Indeed. Now that I’ve said that, I’ll probably experience a wave of catastrophic failures…
My recent problems have come in the the form of “distro evolution”, where things change from release to release in Ubuntu. E.g., the hugin disappearance, home directory encryption, and now this special security category for certain softwares. Each thing has turned into a “sub-hobby” of its own to figure out…
Same here. I recently had to take a day to refactor my Emacs configuration because so much of it was deprecated. Sure, things have been piling up there for almost 20 years, but nevertheless it was a chore.
I don’t, but I think of vi users as my brothers. Users of the last other decent editor around. I have much more common with them compared to programmers who hop from one overhyped IDE to the next, until that is abandoned by the company that was backing it.
It would be a great bumper sticker: [ You’ve got vi, what else do you need? TM ]
Although I have to admit, when I was on *nix daily I used vi and <something else> in concert. vi was always there, whether on Linux, Solaris, AIX, whatever. I could use it reasonably well (if not at expert level) although I never memorized the alpha movement keys, just used arrows instead. But especially on older Solaris boxen with their old terminals it was a bit of a pain unless I spent time getting all the emulation set right. I also was off-an-on Windows every day, so I got rather attached to Geany as well. My biggest problem then were shell script that didn’t run and bad config files, because there were errant colons ( : ) scattered throughout them…
n(vi)m is wonderful to use, hard to go back once you get used to it. Recently I’ve been using Astrovim for development and has been a joy. LSP(One of the few things MS has done right of late…) has allowed almost all editors to have code completion, recommendations etc, and vi derivatives are no exception.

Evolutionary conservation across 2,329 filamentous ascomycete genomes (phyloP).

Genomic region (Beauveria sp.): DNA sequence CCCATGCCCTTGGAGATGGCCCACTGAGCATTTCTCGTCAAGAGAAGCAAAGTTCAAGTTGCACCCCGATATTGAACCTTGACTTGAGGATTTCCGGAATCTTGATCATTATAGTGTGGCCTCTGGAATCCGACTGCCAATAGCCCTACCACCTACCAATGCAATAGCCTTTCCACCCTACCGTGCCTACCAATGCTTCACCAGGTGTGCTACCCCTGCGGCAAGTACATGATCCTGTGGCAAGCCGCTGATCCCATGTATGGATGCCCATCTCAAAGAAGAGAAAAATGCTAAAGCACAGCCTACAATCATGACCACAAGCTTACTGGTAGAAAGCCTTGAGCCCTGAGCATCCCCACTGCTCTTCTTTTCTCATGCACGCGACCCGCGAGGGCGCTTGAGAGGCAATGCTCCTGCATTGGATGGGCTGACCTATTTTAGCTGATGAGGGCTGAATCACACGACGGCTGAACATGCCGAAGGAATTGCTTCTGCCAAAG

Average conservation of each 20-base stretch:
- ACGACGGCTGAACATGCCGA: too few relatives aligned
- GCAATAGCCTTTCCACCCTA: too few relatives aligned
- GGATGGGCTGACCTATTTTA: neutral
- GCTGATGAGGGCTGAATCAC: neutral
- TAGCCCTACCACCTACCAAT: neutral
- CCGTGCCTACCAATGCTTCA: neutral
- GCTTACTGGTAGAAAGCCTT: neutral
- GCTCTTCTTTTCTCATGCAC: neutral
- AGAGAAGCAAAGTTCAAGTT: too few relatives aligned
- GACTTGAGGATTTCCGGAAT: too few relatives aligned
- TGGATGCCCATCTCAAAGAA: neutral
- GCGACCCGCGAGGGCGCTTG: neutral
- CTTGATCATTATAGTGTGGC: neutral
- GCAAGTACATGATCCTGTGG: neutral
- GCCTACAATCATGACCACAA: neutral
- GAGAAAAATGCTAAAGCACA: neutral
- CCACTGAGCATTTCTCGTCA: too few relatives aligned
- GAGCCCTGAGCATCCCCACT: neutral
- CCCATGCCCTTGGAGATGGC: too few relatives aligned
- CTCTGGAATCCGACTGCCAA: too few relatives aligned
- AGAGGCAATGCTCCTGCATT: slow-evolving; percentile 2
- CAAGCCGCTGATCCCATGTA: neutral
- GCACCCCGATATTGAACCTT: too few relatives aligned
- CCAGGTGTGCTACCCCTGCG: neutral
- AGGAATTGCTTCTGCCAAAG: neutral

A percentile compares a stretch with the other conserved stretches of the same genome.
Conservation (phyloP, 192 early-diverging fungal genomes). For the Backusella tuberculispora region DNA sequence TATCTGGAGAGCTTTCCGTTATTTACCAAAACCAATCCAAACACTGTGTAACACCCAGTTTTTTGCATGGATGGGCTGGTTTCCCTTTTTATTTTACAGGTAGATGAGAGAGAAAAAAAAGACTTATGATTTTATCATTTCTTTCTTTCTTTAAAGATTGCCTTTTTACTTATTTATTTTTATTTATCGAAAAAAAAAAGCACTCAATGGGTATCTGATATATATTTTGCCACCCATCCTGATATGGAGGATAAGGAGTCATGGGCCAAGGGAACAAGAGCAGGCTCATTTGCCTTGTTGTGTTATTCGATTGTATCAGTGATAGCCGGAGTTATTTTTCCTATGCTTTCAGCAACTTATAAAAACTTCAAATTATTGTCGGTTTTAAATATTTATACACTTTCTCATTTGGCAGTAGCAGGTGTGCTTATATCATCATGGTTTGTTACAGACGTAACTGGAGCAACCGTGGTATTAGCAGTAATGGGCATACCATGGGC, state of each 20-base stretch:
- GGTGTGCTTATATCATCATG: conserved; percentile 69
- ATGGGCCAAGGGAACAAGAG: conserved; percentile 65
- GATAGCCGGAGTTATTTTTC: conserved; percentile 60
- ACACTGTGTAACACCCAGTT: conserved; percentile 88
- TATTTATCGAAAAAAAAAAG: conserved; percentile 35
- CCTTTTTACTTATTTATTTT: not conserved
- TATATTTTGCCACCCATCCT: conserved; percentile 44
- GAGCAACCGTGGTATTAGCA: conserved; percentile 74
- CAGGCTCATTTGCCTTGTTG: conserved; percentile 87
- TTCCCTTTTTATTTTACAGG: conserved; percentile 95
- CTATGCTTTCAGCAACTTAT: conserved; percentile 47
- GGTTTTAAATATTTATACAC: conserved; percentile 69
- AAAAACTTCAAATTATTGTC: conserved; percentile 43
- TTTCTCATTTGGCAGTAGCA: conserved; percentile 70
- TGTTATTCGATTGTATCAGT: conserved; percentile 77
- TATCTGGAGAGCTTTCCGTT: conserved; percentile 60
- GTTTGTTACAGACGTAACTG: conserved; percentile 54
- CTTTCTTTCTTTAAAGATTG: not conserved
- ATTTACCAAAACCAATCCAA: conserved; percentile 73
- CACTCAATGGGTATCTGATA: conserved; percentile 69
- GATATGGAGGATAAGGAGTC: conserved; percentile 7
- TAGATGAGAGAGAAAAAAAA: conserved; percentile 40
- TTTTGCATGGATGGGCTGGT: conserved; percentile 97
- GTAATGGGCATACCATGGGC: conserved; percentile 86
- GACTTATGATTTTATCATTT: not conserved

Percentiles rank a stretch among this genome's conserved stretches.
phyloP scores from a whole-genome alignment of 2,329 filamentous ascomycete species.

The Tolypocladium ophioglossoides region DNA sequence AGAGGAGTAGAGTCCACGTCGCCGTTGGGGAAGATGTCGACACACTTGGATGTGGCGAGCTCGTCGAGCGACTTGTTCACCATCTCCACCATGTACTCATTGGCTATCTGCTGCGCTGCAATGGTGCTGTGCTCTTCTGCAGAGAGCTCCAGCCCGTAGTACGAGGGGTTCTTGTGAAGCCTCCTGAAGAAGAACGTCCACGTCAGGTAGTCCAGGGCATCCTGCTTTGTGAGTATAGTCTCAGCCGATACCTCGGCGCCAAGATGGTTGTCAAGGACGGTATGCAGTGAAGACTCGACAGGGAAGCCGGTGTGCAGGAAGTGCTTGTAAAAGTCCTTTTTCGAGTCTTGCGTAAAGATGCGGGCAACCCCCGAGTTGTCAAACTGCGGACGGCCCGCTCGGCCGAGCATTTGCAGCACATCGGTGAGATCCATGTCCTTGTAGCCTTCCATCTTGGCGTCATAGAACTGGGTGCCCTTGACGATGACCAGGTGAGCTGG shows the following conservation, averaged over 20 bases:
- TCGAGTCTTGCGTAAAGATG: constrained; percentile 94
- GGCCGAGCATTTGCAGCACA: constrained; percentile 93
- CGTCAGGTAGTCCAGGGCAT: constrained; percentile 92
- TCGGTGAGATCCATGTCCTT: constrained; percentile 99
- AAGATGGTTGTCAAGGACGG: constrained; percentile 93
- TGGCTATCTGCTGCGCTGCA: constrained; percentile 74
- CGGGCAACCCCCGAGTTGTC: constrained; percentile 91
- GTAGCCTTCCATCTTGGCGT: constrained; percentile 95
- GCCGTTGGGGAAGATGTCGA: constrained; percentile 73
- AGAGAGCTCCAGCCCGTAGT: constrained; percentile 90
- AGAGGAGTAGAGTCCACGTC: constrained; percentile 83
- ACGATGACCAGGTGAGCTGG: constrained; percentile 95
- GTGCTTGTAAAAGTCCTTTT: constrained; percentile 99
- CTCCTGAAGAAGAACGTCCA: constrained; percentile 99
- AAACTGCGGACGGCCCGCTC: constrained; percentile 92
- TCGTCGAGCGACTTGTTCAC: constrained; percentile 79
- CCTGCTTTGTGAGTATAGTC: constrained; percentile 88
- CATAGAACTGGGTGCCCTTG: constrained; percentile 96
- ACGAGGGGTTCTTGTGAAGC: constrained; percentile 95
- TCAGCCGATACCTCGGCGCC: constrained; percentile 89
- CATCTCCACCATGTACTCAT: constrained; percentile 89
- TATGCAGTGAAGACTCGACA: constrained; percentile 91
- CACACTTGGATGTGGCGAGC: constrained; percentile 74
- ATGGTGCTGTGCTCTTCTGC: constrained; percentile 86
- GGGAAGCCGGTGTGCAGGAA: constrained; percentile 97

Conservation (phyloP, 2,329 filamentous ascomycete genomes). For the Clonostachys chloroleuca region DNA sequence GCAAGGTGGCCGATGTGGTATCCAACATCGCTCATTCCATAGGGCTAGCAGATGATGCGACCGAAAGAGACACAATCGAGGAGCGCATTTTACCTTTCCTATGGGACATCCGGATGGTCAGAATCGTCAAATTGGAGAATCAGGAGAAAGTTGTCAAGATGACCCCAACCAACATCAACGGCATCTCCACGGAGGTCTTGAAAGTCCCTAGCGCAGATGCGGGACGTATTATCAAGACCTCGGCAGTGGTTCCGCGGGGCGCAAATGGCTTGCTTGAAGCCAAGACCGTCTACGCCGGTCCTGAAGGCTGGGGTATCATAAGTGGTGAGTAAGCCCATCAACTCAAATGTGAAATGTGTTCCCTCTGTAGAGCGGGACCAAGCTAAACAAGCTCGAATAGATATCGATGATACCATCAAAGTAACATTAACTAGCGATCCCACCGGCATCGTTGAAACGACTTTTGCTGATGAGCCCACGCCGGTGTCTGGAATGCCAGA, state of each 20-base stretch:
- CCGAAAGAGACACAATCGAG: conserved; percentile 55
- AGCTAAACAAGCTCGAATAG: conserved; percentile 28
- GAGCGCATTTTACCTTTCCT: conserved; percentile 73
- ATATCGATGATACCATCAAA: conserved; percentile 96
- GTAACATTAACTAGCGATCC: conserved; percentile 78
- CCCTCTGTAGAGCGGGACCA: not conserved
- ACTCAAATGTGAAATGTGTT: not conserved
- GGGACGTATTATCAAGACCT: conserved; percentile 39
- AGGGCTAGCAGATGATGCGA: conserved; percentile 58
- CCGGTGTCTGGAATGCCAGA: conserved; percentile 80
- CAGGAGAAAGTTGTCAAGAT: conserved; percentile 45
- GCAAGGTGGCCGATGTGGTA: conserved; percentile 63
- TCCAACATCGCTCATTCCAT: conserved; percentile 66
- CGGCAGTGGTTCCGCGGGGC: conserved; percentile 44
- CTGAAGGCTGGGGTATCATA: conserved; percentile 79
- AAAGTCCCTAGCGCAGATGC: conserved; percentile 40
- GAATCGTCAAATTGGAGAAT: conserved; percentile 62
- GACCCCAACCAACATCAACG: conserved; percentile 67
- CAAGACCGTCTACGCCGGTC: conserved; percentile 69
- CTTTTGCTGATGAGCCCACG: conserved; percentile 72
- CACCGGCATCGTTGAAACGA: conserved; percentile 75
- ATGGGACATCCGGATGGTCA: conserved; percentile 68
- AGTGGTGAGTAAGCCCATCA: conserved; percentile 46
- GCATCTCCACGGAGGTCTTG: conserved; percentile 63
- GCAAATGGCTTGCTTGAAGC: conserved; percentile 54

But I gotta hand it to the Church of Emacs and St. IGU-cius, they make a good proposition for their side.
I would be happier if I had never heard of anything built on Electron (which I believe Atom was). There’s nothing quite like a heavy browser masquerading as some other app. Unfortunately the attraction of Electron appears to be strong to managers deciding what frameworks to use (probably based on everything but actual on-topic experience, if they’re typical managers). Unfortunately the end user has to put up with the size, bloat and poor performance of the framework and the app it underlies. And unfortunately there are more than a few apps built on it, so there’s little choice.
It made sense if you were deploying your app as a web app as well, so a lot of decisions around shipping with electron were done by developers in this case. Of course this made some sense for apps like discord and the like, but for text editors? I don’t really see the benefit.
Thankfully nowadays if the developer wants to use a web framework, there’s some very lightweight alternatives that allow him to do it, like tauri.
Well, and like a lot of trendy things it became a One Size Fits All solution (i.e., one size usually fits none) in the minds of those making the decision of what to use. I can’t remember all the times we used / deployed (I was in IT) technology chosen by a manager (sometimes C-level exec) after reading some article in an airline magazine while trapped in flight…
My main complaint is that it’s just so inefficient in time and space, particularly for anything not specifically web-centric. In the case of a text editor, it would be interesting (if not outright scary) to compare a typical operation’s call stack between an Electron “edtior” and one written in straight-up C. IOW, what happens at a code level between “I press this key” and “that happens”.
One Electron app I use is Joplin, for note-taking. I understand the attraction of the baked-in HTML / Markdown capabilities, but when it comes to that whole class of apps there’s little choice in platform.
Oh, Emacs. I love it dearly. I actually did use Vim for years, and Sublime Text, and TextMate for others. But Emacs I keep coming back to.
It serves a similar purpose as Darktable for me; not necessarily the best tool out of the box, but its intense customization options make it my tool. At this point, both my Darktable and my Emacs are very idiomatic to my personal workflows. They are tools uniquely capable of molding them to my way of working, instead of having to contort myself to them. You know, the way computers should be.
Anyway, Emacs. It was there for me when I needed a git-capable terminal on a terrible old Windows box that didn’t have one. So I used eterm, (one of) Emacs’ builtin terminal emulator. It gave me something to do on the eternal commutes before mobile internet was a thing. So I read the builtin manual, and coded my first elisp, Emacs’ builtin programming language.
And it grew with me. It grew my blog generator, and my own journaling system and knowledge database. By now it is so tuned to my workflows, so as to be nigh unrecognizable (never mind usable) to others.